A VAIN and vile 1960s soap star, scared she’s about to be killed off by the BBC? It’s a delicious-sounding dish of tragi-comedy if ever there was one.
Taunton Thespians’ all-female cast this week presents The Killing of Sister George by Frank Marcus with Jane Edwards as gin-swilling fictional actress June Buckridge – and, by jove, this Tacchi-Morris show is worth a watch.
June Buckridge is a wounded woman. For six years she has devoted her life to the part of moped-riding district nurse Sister George in radio soap Applehurst.
Now her world’s in disarray.
“They’re going to murder me … I’ve suspected it for some time,” says George, dramatically, in her inspector-style trench coat. Out comes the spyglass.
Suspect item one? The BBC’s “woman of advice”, the merciless Mrs Mercy Croft, has George’s personal file in her possession.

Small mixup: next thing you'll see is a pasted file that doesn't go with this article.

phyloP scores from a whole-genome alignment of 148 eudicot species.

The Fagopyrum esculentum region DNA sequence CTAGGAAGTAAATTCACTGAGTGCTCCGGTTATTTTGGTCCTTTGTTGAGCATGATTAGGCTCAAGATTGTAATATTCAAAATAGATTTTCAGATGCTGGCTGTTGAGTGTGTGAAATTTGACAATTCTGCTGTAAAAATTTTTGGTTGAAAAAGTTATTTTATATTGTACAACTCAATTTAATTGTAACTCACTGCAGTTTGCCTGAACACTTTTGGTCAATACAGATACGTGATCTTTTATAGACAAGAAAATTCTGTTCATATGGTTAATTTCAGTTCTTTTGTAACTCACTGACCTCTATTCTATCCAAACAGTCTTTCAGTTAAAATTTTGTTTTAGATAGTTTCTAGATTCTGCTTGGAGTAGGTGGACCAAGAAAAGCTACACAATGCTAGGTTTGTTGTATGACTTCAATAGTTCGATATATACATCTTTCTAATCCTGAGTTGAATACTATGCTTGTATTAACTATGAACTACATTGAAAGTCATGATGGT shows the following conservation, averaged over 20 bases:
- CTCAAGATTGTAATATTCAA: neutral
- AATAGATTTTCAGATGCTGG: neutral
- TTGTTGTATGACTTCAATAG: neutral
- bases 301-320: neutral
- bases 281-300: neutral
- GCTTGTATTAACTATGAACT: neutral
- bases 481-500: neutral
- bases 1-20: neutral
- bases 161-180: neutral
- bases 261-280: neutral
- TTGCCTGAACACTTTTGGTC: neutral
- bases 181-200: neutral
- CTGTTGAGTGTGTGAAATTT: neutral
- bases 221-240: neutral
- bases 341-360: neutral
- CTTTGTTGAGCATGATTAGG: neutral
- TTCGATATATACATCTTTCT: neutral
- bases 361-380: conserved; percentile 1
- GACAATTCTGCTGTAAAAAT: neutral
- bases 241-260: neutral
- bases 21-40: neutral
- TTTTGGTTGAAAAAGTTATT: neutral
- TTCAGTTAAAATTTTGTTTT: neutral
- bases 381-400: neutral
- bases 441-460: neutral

Then there’s the drop in ratings, an alcohol-fuelled run-in with nuns, Tarot cards and Clarabelle the Cow, all adding up to one rather sticky end.
Marcus would be thrilled with the Thespians’ production; how skilfully the cast play their parts of chalk and cheese.
Lucy Monaghan is effortless as Childie/Alice, the vulnerable girl-woman of 34, her enthusiastic lilt disguising her pains at trying to keep George happy.
Mrs Mercy (the flawless Alison Haines) would enrage BBC3’s fans with her faux concern for George’s plight for the sake of the ratings, her Queen’s English and her habit of calling Broadcasting House ‘BH’.
Jane Leaky is a diamond as the expressive, statuesque clairvoyant Madame Xenia; a costumier’s darling.
As ‘George’, Jane just ‘gets’ her volatility, theatrical r-rolling, aggression and malaise: I can’t imagine better.
With Petula Clark, Tom Jones and The Animals in the show’s soundtrack, go and buy your tickets (£12/£4 from 01823-414141 or tacchi-morris.com) while they’re hot.